Najam Sethi Sahib , when you repeatedly keep on referring to your chiriya or chiraa , it becomes unbearably disgusting ! Sincerely, Viewers

    Laibaah ‏@Laibaah1
    Najam Sethi claims “Gilani is most hated PM across Pakistan”. You know who is speaking, right?

    Laibaah ‏@Laibaah1
    True to her urban pseudo-liberal roots, Nasim Zehra is blaming PPP’s legal strategy for PM’s disqualification. #BlameTheVictim

  • Democracy under threat: by Asma Jahangir http://dawn.com/2012/06/19/democracy-under-threat/

    عدالتی فیصلے سے مطمئن نہیں: عاصمہ جہانگیر
    آخری وقت اشاعت: منگل 19 جون 2012 ,‭ 18:53 GMT 23:53 PST
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    آمریت سے ڈر نہیں لگتا لیکن قانون کے سہارے آمریت آئے تو اس سے خوف آتا ہے
    سپریم کورٹ بار ایسوسی ایشن کی سابق صدر عاصمہ جہانگیر نےکہا ہے کہ وہ عدالتی فیصلے سے مطمئن نہیں ہیں تاہم پارلیمان اور حکومتی جماعت کو فیصلہ تسلیم کرنا چاہیے۔
    لاہور میں بی بی سی کے نامہ نگار عباد الحق سے بات کرتے ہوئے عاصمہ جہانگیر نے کہا کہ حکمران جماعت پیپلز پارٹی عدالتی فیصلے کو تسلیم کرے اور نیا وزیر اعظم چنے۔
    اسی بارے میں
    وزیراعظم کی نا اہلی کا فیصلہ قبول ہے: پیپلز پارٹی
    وزیراعظم گیلانی کی نااہلی کا نوٹیفیکیشن جاری کر دیا گیا
    سپریم کورٹ میں کیا ہوا
    متعلقہ عنوانات
    پاکستان, سیاست
    عاصمہ جہانگیر کا کہنا ہے کہ جب سے عدلیہ بحال ہوئی ہے اس نے اداروں کو بار بار دھچکا لگانے میں کوئی کسر نہیں چھوڑی لیکن بقول ان کے حکومت کی بقاء اسی میں ہے کہ وہ سپریم کورٹ کے فیصلوں کو تسلیم کرتی رہے۔
    سپریم کورٹ بار کی سابق صدر نے اس خدشے کا اظہار کیا کہ اگر عدالتی فیصلوں کو تسلیم نہیں کیا جاتا تو اس سے تصادم کی صورت حال پیدا ہوگی جس سے ’سوفٹ کو‘ ہونے کا خطرہ ہے۔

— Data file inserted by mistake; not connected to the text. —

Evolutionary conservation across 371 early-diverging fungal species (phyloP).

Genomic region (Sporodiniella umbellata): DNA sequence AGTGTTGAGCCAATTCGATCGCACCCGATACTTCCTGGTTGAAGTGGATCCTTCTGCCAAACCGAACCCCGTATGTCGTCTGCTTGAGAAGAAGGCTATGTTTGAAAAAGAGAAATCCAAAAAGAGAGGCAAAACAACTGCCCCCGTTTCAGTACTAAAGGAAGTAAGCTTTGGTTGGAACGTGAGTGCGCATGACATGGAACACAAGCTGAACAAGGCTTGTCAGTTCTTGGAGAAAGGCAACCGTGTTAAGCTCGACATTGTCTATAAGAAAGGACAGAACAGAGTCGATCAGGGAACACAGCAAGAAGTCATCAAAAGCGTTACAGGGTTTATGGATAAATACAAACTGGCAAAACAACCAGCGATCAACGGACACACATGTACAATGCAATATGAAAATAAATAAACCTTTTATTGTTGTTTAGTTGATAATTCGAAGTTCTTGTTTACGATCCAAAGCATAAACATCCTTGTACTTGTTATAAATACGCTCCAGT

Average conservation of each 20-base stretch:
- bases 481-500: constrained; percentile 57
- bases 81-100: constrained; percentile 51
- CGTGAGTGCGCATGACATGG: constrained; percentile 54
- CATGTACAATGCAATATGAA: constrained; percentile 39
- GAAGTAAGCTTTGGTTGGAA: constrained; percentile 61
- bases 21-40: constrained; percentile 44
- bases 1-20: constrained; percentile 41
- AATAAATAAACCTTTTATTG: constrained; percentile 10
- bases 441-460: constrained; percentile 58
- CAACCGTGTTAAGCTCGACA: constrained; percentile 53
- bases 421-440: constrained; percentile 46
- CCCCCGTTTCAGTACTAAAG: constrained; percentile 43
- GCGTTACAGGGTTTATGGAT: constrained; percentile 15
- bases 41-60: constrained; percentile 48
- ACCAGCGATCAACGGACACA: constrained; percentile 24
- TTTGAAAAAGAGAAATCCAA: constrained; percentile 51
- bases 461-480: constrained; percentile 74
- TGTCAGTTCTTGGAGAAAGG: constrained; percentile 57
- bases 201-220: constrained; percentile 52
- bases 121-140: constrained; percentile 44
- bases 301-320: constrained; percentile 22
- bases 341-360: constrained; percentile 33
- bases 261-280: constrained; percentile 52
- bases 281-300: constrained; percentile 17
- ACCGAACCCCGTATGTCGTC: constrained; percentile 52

ان کے بقول چیف جسٹس پاکستان کے بیٹے ارسلان افتخار کا معاملہ ایک سازش کا حصہ لگتا ہے کیونکہ سپریم کورٹ نے بڑی تیزی سے جمہوری نظام کی بساط لپٹنے کا آغاز کیا ہے۔
    عاصمہ جہانگیر نے یہ خدشہ بھی ظاہر کیا کہ لگتا ہے کہ انتخابات نہیں ہوں گے۔ ان کا کہنا ہے کہ اب وہ زمانہ نہیں رہا جب کھلم کھلا مارشل لاء لگادیا جائے۔ لیکن ایک سویلین چہرے کے پیچھے فوجی بیٹھے ہوتے ہیں اور اس کی اب بدبو آنی شروع ہوگئی ہے۔
    انہوں نے کہا کہ عدالتی فیصلہ جمہوریت کے لیے ایک بہت بڑا چیلنج ہے کیونکہ جب عدلیہ ہی آمر ہو جائے تو حالات آمریت سے زیادہ بدتر ہو جاتے ہیں۔
    عاصمہ جہانگیر نے کہا کہ آمریت سے ڈر نہیں لگتا لیکن جب قانون کے سہارے آمریت آئے تو اس سے خوف آتا ہے۔
    سپریم کورٹ بار کی سابق صدر نے اس بات پر افسوس کا اظہار کیا کہ عدلیہ، پارلیمان اور اپوزیشن ایک دوسرے کو کمزور کرنے کے لیے خود اپنے پاؤں پر کلہاڑی مار رہے ہیں۔
    ایک سوال پر عاصمہ جہانگیر نے کہا کہ ’جمہوریت خطرے میں ہے‘ کہ عنوان سے شائع ہونے والے کالم میں انہوں نے جو بات کی ہے اس کی ایک کڑی آج سب نے دیکھ لی ہے۔
    ان کے بقول عدالتی فیصلے کے باوجود پارلیمان اس کو تسلیم کرے اور نیا وزیر اعظم لائے تاکہ کل کو کوئی یہ بات نہ لکھ سکے کہ سیاست دانوں کی وجہ سے جہموریت پٹڑی سے اتری ہے۔
    عاصمہ جہانگیر کا کہنا ہے کہ ’جہاں سے جمہوریت کے پٹڑی سے اترنے کا آغاز ہوا ہے وہیں الزام بھی جانا چاہیے۔‘
    ایک سوال پر وکیل رہنما عاصمہ جہانگیر نے کہا کہ بار ایسوسی ایشنز ’سوفٹ کو‘ کے خلاف ضروری کوشش کریں تاہم وکلا تنظیموں میں دھڑے بندی موجود ہے۔
    ان کےبقول وکلا کے ایک بڑے گروپ کے رہنما نے تحریک انصاف کی طرف سے مقدمے کی پیروی کی اور عدالتی فیصلے کے بعد چیف تیرے جان نثار کے نعرے بھی لگے۔